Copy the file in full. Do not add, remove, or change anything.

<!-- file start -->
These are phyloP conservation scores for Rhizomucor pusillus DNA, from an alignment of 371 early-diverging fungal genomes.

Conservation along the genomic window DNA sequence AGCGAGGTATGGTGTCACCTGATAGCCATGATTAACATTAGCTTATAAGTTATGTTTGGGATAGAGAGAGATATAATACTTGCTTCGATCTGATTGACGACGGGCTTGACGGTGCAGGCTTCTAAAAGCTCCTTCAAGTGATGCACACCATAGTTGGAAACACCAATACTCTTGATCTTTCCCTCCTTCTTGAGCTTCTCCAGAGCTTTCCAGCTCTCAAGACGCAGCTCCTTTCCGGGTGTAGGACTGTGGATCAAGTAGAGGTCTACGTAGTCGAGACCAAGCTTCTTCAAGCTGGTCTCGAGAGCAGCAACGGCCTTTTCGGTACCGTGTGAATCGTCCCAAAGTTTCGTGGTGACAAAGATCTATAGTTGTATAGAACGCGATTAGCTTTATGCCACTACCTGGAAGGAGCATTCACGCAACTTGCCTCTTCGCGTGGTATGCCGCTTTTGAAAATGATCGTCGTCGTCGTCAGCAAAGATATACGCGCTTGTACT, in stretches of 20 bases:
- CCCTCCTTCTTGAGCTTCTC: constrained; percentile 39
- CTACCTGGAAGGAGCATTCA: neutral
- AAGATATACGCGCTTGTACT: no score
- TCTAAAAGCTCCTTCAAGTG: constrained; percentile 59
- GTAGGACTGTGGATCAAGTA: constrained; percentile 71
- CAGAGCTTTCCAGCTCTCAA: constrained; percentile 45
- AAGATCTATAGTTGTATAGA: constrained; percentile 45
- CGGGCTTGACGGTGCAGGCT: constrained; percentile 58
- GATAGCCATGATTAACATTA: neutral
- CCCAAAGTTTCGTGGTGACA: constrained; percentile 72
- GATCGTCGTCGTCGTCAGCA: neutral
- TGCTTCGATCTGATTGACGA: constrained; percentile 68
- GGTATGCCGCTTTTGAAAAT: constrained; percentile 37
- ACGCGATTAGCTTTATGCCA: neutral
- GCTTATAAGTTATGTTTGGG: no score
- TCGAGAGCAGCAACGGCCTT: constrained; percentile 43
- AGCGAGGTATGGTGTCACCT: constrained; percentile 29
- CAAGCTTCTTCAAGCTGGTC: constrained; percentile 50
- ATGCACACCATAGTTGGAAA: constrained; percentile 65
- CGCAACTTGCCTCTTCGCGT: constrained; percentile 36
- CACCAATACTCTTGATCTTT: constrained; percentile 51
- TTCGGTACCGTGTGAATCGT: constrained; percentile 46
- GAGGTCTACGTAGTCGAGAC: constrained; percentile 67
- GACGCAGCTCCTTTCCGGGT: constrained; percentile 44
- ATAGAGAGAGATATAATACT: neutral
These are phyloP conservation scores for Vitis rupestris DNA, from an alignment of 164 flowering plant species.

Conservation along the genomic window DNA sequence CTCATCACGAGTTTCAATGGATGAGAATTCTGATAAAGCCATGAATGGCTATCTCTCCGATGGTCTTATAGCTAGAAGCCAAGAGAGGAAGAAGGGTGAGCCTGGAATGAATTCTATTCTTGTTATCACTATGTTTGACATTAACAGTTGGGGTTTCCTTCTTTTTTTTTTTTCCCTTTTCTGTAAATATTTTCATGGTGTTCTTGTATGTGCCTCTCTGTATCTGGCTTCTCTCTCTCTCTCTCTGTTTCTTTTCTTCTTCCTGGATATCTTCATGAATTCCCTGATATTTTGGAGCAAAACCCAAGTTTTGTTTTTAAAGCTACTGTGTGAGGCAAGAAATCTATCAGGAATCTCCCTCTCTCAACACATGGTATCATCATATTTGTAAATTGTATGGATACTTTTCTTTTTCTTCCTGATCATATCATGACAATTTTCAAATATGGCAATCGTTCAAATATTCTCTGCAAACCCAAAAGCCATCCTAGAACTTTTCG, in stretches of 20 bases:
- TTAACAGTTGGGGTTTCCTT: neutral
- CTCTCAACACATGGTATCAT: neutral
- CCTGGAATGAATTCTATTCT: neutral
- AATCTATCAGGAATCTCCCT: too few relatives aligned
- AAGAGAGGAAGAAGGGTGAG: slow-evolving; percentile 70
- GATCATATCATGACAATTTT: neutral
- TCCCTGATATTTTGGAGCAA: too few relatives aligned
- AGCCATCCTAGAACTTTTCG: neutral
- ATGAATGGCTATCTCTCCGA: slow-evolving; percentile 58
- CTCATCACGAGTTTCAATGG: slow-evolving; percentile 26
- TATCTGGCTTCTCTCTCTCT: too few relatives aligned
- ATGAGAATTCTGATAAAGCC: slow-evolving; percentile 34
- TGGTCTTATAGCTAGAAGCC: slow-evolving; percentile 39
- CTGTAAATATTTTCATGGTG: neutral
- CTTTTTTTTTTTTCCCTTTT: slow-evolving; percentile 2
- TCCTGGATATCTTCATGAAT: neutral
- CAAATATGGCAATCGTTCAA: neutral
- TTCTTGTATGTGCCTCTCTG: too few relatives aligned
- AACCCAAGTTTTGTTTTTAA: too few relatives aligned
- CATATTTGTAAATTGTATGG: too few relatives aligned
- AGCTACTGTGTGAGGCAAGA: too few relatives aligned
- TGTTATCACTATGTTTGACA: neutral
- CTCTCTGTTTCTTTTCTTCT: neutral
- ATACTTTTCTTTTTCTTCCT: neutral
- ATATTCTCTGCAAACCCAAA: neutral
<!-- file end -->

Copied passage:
These are phyloP conservation scores for Rhizomucor pusillus DNA, from an alignment of 371 early-diverging fungal genomes.

Conservation along the genomic window DNA sequence AGCGAGGTATGGTGTCACCTGATAGCCATGATTAACATTAGCTTATAAGTTATGTTTGGGATAGAGAGAGATATAATACTTGCTTCGATCTGATTGACGACGGGCTTGACGGTGCAGGCTTCTAAAAGCTCCTTCAAGTGATGCACACCATAGTTGGAAACACCAATACTCTTGATCTTTCCCTCCTTCTTGAGCTTCTCCAGAGCTTTCCAGCTCTCAAGACGCAGCTCCTTTCCGGGTGTAGGACTGTGGATCAAGTAGAGGTCTACGTAGTCGAGACCAAGCTTCTTCAAGCTGGTCTCGAGAGCAGCAACGGCCTTTTCGGTACCGTGTGAATCGTCCCAAAGTTTCGTGGTGACAAAGATCTATAGTTGTATAGAACGCGATTAGCTTTATGCCACTACCTGGAAGGAGCATTCACGCAACTTGCCTCTTCGCGTGGTATGCCGCTTTTGAAAATGATCGTCGTCGTCGTCAGCAAAGATATACGCGCTTGTACT, in stretches of 20 bases:
- CCCTCCTTCTTGAGCTTCTC: constrained; percentile 39
- CTACCTGGAAGGAGCATTCA: neutral
- AAGATATACGCGCTTGTACT: no score
- TCTAAAAGCTCCTTCAAGTG: constrained; percentile 59
- GTAGGACTGTGGATCAAGTA: constrained; percentile 71
- CAGAGCTTTCCAGCTCTCAA: constrained; percentile 45
- AAGATCTATAGTTGTATAGA: constrained; percentile 45
- CGGGCTTGACGGTGCAGGCT: constrained; percentile 58
- GATAGCCATGATTAACATTA: neutral
- CCCAAAGTTTCGTGGTGACA: constrained; percentile 72
- GATCGTCGTCGTCGTCAGCA: neutral
- TGCTTCGATCTGATTGACGA: constrained; percentile 68
- GGTATGCCGCTTTTGAAAAT: constrained; percentile 37
- ACGCGATTAGCTTTATGCCA: neutral
- GCTTATAAGTTATGTTTGGG: no score
- TCGAGAGCAGCAACGGCCTT: constrained; percentile 43
- AGCGAGGTATGGTGTCACCT: constrained; percentile 29
- CAAGCTTCTTCAAGCTGGTC: constrained; percentile 50
- ATGCACACCATAGTTGGAAA: constrained; percentile 65
- CGCAACTTGCCTCTTCGCGT: constrained; percentile 36
- CACCAATACTCTTGATCTTT: constrained; percentile 51
- TTCGGTACCGTGTGAATCGT: constrained; percentile 46
- GAGGTCTACGTAGTCGAGAC: constrained; percentile 67
- GACGCAGCTCCTTTCCGGGT: constrained; percentile 44
- ATAGAGAGAGATATAATACT: neutral
These are phyloP conservation scores for Vitis rupestris DNA, from an alignment of 164 flowering plant species.

Conservation along the genomic window DNA sequence CTCATCACGAGTTTCAATGGATGAGAATTCTGATAAAGCCATGAATGGCTATCTCTCCGATGGTCTTATAGCTAGAAGCCAAGAGAGGAAGAAGGGTGAGCCTGGAATGAATTCTATTCTTGTTATCACTATGTTTGACATTAACAGTTGGGGTTTCCTTCTTTTTTTTTTTTCCCTTTTCTGTAAATATTTTCATGGTGTTCTTGTATGTGCCTCTCTGTATCTGGCTTCTCTCTCTCTCTCTCTGTTTCTTTTCTTCTTCCTGGATATCTTCATGAATTCCCTGATATTTTGGAGCAAAACCCAAGTTTTGTTTTTAAAGCTACTGTGTGAGGCAAGAAATCTATCAGGAATCTCCCTCTCTCAACACATGGTATCATCATATTTGTAAATTGTATGGATACTTTTCTTTTTCTTCCTGATCATATCATGACAATTTTCAAATATGGCAATCGTTCAAATATTCTCTGCAAACCCAAAAGCCATCCTAGAACTTTTCG, in stretches of 20 bases:
- TTAACAGTTGGGGTTTCCTT: neutral
- CTCTCAACACATGGTATCAT: neutral
- CCTGGAATGAATTCTATTCT: neutral
- AATCTATCAGGAATCTCCCT: too few relatives aligned
- AAGAGAGGAAGAAGGGTGAG: slow-evolving; percentile 70
- GATCATATCATGACAATTTT: neutral
- TCCCTGATATTTTGGAGCAA: too few relatives aligned
- AGCCATCCTAGAACTTTTCG: neutral
- ATGAATGGCTATCTCTCCGA: slow-evolving; percentile 58
- CTCATCACGAGTTTCAATGG: slow-evolving; percentile 26
- TATCTGGCTTCTCTCTCTCT: too few relatives aligned
- ATGAGAATTCTGATAAAGCC: slow-evolving; percentile 34
- TGGTCTTATAGCTAGAAGCC: slow-evolving; percentile 39
- CTGTAAATATTTTCATGGTG: neutral
- CTTTTTTTTTTTTCCCTTTT: slow-evolving; percentile 2
- TCCTGGATATCTTCATGAAT: neutral
- CAAATATGGCAATCGTTCAA: neutral
- TTCTTGTATGTGCCTCTCTG: too few relatives aligned
- AACCCAAGTTTTGTTTTTAA: too few relatives aligned
- CATATTTGTAAATTGTATGG: too few relatives aligned
- AGCTACTGTGTGAGGCAAGA: too few relatives aligned
- TGTTATCACTATGTTTGACA: neutral
- CTCTCTGTTTCTTTTCTTCT: neutral
- ATACTTTTCTTTTTCTTCCT: neutral
- ATATTCTCTGCAAACCCAAA: neutral